Walk on the Wine Side
Take in the sights—along with scrumptious sips and bites—on these vinocentric city tours.
Beth Huch of StL Culinary Tours leads groups of no more than 10 foodies on enthusiastic, upscale tours of different food-focused 'nabes in St. Louis. You'll hit inventive cocktail and restaurant hot spots like Water Street, the Four Season's Mediterranean Cielo—where guests dine at a chef's table—and wine-focused Italian eatery Acero, in the up-and-coming Maplewood neighborhood. Just don't try to eat it all: A typical tour can feature more than 10 courses, each with a wine or cocktail pairing. Prices vary.
On the three-hour Gourmet Napa Walking Tour, oenophiles will cover a mile of gourmet territory and seven tasting stops, starting at the Oxbow Market in downtown Napa. With groups limited to 12 people, you're sure to get one-on-one time with local artisans and winemakers. Tastings might include breakfast tacos from sustainable taqueria C Casa, charcuterie from the Fatted Calf and custom flights from multiple wineries at the Vintner's Collective, a downtown tasting room representing some 20 winemakers from Napa Valley. The icing on the cake? All participants will leave with a list of wine country restaurant recommendations for later in the day.
Baltimore's three centuries of rich food culture are often overlooked. Not so on one of Charm City's six comprehensive tours. On the three-hour Fell's Point Food walk, you'll take in traditional Baltimore pit beef, fourth-generation Greek family recipes, locally brewed beer and authentic Eastern European dishes at a handful of restaurants and bars, like Ze Mean Bean Café, One Eyed Mike's (the site of the world's first Grand Marnier Club) and Todd Conner's, which serves up ‚"adult PB & Js" (fried peanut butter and jelly sandwiches served with white Russian cocktails). Bring comfortable shoes: You stroll mostly cobblestone streets.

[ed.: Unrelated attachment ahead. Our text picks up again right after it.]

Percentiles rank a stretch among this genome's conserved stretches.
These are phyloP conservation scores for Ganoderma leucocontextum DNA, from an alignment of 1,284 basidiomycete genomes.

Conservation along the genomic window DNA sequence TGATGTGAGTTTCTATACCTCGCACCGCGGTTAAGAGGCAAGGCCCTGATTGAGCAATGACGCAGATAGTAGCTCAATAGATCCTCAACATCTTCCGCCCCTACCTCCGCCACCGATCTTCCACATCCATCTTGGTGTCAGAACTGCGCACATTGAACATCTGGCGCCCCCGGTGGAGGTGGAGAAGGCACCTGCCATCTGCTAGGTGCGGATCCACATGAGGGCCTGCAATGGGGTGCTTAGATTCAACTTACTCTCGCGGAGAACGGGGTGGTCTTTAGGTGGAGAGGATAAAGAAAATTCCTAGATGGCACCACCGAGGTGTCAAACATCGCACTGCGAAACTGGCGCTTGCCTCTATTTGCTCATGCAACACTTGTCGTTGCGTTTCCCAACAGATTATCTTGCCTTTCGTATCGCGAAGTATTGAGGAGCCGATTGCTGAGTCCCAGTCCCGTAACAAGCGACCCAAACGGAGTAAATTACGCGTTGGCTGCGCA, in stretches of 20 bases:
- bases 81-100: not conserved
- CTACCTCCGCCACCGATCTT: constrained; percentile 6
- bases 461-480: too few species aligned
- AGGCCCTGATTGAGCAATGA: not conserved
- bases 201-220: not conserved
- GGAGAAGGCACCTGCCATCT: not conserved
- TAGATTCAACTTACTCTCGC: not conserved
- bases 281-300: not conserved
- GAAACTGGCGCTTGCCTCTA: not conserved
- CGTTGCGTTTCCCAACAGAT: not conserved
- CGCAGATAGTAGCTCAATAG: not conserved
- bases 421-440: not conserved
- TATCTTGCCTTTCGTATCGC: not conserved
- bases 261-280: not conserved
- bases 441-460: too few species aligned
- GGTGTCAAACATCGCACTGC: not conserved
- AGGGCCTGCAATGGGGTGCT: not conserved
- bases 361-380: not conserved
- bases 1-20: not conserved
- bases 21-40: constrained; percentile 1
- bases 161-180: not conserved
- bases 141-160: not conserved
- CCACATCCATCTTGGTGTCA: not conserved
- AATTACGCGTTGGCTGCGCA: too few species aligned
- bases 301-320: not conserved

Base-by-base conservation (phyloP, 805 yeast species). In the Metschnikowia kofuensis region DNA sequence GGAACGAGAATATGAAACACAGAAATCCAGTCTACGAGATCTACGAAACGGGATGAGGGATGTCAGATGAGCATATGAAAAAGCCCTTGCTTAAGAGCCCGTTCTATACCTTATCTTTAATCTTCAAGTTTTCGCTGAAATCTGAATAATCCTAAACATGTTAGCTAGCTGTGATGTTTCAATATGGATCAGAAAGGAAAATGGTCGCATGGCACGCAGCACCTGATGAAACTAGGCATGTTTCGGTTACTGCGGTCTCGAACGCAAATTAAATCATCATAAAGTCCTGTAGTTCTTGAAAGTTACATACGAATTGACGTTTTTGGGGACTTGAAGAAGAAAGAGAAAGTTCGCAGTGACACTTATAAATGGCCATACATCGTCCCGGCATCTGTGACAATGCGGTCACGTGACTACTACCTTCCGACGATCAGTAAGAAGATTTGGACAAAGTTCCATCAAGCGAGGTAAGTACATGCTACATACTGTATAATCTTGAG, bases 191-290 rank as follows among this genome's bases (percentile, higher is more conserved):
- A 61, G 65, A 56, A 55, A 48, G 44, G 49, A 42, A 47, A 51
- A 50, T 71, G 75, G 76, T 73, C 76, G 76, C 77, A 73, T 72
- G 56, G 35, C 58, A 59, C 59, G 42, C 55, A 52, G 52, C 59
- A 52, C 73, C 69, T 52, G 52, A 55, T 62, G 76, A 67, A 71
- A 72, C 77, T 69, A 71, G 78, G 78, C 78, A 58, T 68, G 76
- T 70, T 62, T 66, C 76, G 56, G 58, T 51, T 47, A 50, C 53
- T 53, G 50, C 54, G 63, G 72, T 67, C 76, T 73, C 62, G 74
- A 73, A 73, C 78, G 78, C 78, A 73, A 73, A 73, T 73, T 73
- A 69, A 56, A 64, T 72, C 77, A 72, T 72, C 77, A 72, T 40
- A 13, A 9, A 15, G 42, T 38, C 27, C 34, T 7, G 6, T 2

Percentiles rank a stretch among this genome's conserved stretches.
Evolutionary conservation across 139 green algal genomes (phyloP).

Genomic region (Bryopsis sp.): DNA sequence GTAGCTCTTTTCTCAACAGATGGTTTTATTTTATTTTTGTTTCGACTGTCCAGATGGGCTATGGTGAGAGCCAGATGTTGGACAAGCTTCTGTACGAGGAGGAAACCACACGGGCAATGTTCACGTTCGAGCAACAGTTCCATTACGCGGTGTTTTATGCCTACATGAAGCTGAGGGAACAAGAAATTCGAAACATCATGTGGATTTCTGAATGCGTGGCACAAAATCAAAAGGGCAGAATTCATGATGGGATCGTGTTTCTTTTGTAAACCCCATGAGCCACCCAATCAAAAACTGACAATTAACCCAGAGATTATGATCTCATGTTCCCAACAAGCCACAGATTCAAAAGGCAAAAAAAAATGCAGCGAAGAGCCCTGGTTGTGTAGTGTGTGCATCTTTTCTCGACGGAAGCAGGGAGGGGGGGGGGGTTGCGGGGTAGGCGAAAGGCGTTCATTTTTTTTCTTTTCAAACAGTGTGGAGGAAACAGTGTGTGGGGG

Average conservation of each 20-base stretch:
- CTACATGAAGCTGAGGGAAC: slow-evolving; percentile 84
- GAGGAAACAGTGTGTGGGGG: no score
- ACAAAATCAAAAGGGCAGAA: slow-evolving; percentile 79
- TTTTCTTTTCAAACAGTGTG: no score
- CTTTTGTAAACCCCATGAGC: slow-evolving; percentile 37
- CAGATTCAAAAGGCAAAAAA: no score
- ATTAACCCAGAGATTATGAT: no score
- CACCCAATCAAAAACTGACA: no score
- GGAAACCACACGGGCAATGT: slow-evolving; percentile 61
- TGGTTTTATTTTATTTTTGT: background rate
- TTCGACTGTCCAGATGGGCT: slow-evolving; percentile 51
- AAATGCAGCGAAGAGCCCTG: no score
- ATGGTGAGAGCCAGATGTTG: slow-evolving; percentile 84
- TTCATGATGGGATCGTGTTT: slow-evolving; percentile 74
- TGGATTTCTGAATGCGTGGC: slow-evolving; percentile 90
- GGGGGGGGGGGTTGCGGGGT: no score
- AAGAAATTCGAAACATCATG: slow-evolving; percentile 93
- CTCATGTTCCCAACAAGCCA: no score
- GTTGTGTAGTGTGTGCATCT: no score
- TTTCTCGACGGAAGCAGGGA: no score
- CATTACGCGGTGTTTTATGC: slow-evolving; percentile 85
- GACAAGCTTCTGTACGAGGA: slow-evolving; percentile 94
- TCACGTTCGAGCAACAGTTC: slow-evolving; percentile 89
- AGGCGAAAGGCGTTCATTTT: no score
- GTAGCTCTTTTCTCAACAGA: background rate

Though Melting Pot offers multiple food-focused tours to a variety of Los Angeles neighborhoods like East L.A. and Thai town, opt for the Old Pasadena tour, which starts with a wine tasting of small-production California reds and whites at Everson Royce wine shop or Vertical Wine Bistro. You then move along to artisan chocolatiers and ethnic eateries—often including tastes of Middle Eastern, Asian, Peruvian and Oaxacan cuisines—along with additional wine- and cocktail-tasting opportunities at Equator and Choza Mama, where guests typically sample Latin American wines.
Try out these cocktails at home, straight off the gourmet walking trails:
Water Street Cocktail
Recipe courtesy Gabriel Kveton, co-owner of Water Street, St. Louis
1 ounce Death’s Door gin
Champagne to top
St-Germain foam (recipe to follow)
3 egg whites
½ cup St-Germain liqueur
1 tablespoon lime juice (no pulp)
Add egg whites, St-Germain and lime to iSi soda charger, shake and top cocktail.
Fill Champagne coupe with gin and top with Champagne. Top off cocktail with St-Germain foam.
Recipe courtesy Arnaud’s, New Orleans
1¼ ounces Cognac
¼ ounce lemon juice
¼ ounce simple syrup
3½ ounces Champagne
Lemon peel, for garnish
Pour Cognac, lemon juice and simple syrup into a shaker filled with ice. Shake well and strain into a Champagne flute. Top with Champagne and garnish with lemon peel.
Recipe adapted from Todd Conner's, Baltimore
2 pieces of Texas toast
2 ounces creamy peanut butter
2 ounces grape jelly
French toast batter (recipe to follow)
French toast batter
⅛ cup half and half
⅛ teaspoon salt
¼ teaspoon sugar
⅛ teaspoon vanilla extract
Spread peanut butter and jelly on Texas toast. Dip in French toast batter. Wrap and place in freezer till solid. Fry sandwich for 3½ to 4 minutes until the outside is crispy and the inside is warm and gooey. Cool for one minute before slicing into quarters. Serve with White Russian cocktail. Serves 1
1 ounce vodka
1 ounce Kahlua
1 ounce cream
Combine in a shaker filled with ice. Shake well until cool and frothy. Strain into a highball glass over ice.